Boeing Co. abruptly shut down production of Chinook helicopters at its Ridley Township plant yesterday and summoned a U.S. Army investigative team after the company detected "possible manufacturing irregularities" in two of the combat helicopters, which cost up to $30 million apiece.
More than 100 Boeing workers were dismissed at midday, and hundreds of others on the evening shift reported to work only to assist with inspections. All assembly work was halted.
The problems were detected in a new Chinook model - CH-47F - that has not yet been deployed to combat zones.
The company, during a routine inspection, became concerned about two aircraft in final stages of completion, Boeing spokesman Joseph L. LaMarca Jr. said.
Army investigators with the Defense Contract Management Agency were on their way last night to the Boeing Rotorcraft Division to inspect the two helicopters in question, LaMarca said. The Army had notified the FBI as a matter of course, he said, but the bureau was not involved in the probe.
When asked if the investigation was criminal in nature, LaMarca replied: "We don't know that at this point."
U.S. Rep. Joe Sestak, whose district includes the plant, said officials had told him wires that appeared to be broken or severed were found in one helicopter. He also said a washer was found in a second.
It was unclear how long the assembly line - the only one for Chinooks in the United States - would remain off-line.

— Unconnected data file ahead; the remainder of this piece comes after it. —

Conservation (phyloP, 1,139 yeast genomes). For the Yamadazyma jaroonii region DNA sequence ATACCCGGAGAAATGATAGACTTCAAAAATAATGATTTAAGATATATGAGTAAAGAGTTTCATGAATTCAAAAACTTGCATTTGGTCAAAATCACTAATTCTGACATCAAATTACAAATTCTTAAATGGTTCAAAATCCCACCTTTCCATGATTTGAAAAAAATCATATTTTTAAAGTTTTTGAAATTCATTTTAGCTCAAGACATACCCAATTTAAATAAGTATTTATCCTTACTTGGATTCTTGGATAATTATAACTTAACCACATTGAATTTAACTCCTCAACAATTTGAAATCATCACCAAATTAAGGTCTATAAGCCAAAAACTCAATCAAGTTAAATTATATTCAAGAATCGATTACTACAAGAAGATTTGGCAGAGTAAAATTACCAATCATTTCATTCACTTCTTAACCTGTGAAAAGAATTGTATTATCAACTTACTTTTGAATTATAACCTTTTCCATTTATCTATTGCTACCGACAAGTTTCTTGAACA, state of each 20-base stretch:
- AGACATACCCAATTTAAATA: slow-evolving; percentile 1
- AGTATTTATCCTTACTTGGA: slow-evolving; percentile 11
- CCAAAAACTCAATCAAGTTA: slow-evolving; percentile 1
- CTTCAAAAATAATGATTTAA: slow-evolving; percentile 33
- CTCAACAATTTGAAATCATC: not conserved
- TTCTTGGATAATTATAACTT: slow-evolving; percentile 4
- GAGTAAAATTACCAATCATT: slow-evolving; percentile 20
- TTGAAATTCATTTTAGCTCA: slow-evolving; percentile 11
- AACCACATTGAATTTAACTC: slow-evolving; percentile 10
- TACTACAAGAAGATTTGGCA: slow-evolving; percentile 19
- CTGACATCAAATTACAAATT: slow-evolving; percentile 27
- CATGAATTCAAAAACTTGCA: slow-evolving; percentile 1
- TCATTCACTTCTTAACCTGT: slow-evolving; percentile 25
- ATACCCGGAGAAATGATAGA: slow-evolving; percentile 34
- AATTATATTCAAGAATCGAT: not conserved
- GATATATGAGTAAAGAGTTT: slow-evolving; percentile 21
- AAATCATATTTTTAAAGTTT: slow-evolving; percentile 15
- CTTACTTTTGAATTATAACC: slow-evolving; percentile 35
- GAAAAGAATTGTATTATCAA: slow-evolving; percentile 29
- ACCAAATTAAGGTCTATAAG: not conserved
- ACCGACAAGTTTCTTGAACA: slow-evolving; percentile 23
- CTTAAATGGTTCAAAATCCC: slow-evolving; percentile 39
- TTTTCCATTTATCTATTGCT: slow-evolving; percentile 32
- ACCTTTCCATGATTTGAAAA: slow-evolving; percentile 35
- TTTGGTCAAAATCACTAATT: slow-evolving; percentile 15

"It was determined that an investigation needed to be launched to make sure that this was an isolated incident," LaMarca said.
The aircraft at issue are part of a long-term Boeing Army contract for 458 Chinook CH-47F models and MH-47G models through 2018. Some are being built from scratch and others are being "remanufactured" using recycled D-model Chinook parts on a new fuselage.
The contract is part of an effort to modernize the Army's Chinook fleet. The helicopter's tandem rotor and lack of a tail rotor make it ideal for combat in high-altitude regions, such as the mountains of Afghanistan and Iraq.
The apparent irregularities that prompted the shutdown were in two of the F models, LaMarca said.
He would not describe what sort of irregularities had been detected in the two Chinook CH-47F helicopters in question, and said the company did not believe there was a problem with helicopters already delivered.
The irregularities were detected by Boeing quality-assurance staff on an assembly line that had eight helicopters in various stages of production.
"We check these helicopters over from head to toe to make sure everything is done to specification so that we provide the safest, most reliable helicopter," LaMarca said.
The helicopters cost between $20 million and $30 million each.